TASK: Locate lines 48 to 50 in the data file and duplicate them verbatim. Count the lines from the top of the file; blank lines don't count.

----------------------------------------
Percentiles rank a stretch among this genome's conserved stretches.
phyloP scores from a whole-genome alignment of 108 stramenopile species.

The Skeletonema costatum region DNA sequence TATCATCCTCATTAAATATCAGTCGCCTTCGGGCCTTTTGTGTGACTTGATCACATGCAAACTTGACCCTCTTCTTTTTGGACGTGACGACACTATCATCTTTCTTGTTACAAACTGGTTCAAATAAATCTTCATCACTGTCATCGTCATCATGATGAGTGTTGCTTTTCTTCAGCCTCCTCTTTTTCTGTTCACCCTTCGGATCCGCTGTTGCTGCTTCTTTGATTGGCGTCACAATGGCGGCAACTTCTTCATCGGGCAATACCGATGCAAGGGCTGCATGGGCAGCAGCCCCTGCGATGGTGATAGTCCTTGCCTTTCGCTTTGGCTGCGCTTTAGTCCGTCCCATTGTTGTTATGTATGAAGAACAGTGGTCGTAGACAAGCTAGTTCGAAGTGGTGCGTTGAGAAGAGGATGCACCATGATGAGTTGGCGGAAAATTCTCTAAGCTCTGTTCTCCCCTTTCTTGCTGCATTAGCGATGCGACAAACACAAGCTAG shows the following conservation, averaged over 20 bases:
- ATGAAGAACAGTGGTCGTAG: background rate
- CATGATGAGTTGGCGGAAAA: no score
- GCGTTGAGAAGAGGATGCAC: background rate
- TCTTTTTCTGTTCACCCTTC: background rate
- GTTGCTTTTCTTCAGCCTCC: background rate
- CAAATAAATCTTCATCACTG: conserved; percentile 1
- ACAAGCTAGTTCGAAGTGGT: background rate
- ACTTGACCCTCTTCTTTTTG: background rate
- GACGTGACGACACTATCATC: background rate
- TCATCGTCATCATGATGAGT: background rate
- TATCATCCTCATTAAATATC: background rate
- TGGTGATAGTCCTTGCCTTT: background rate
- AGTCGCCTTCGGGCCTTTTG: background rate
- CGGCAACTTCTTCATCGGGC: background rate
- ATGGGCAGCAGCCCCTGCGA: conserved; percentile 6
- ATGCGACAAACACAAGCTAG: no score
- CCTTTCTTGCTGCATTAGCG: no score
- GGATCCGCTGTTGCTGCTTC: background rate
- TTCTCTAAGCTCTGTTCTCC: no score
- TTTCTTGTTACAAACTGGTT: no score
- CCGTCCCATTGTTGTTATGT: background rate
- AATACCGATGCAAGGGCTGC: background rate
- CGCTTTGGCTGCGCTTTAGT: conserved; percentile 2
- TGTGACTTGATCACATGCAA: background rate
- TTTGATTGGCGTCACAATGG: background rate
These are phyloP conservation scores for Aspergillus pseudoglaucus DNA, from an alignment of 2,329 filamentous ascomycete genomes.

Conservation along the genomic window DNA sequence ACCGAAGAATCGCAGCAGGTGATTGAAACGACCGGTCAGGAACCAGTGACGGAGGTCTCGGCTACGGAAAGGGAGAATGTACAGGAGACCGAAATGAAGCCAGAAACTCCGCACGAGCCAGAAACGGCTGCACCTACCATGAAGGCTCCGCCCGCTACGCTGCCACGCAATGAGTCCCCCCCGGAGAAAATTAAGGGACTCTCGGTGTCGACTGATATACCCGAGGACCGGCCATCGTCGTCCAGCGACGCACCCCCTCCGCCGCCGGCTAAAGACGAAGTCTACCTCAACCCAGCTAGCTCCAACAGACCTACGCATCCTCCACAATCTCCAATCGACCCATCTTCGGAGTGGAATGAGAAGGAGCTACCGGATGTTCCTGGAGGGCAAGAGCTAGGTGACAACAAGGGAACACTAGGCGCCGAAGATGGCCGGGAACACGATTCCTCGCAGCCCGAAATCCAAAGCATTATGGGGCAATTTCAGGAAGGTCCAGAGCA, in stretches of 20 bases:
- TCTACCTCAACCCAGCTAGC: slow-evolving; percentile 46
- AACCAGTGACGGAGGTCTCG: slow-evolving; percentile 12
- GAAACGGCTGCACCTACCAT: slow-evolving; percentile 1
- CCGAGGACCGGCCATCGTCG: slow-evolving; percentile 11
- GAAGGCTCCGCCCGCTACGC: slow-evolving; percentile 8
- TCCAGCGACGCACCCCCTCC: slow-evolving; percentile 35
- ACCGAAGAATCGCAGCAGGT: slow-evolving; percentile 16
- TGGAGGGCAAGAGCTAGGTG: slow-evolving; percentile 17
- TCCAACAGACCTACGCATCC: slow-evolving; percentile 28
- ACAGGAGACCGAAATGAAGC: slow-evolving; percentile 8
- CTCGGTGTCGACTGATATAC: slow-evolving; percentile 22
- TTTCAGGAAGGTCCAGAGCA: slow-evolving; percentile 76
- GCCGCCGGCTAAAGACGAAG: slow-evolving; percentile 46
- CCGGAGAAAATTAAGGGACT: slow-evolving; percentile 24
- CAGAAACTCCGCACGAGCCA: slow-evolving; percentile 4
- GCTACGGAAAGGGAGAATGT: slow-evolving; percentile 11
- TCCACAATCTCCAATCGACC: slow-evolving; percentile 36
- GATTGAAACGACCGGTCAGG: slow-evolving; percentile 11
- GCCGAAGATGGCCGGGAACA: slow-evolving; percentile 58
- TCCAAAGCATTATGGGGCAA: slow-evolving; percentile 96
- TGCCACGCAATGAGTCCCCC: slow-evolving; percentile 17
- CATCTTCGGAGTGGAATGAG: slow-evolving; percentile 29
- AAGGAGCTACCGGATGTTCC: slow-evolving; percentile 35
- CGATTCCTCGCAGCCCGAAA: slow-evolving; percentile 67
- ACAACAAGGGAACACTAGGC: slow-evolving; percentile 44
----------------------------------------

- GATTGAAACGACCGGTCAGG: slow-evolving; percentile 11
- GCCGAAGATGGCCGGGAACA: slow-evolving; percentile 58
- TCCAAAGCATTATGGGGCAA: slow-evolving; percentile 96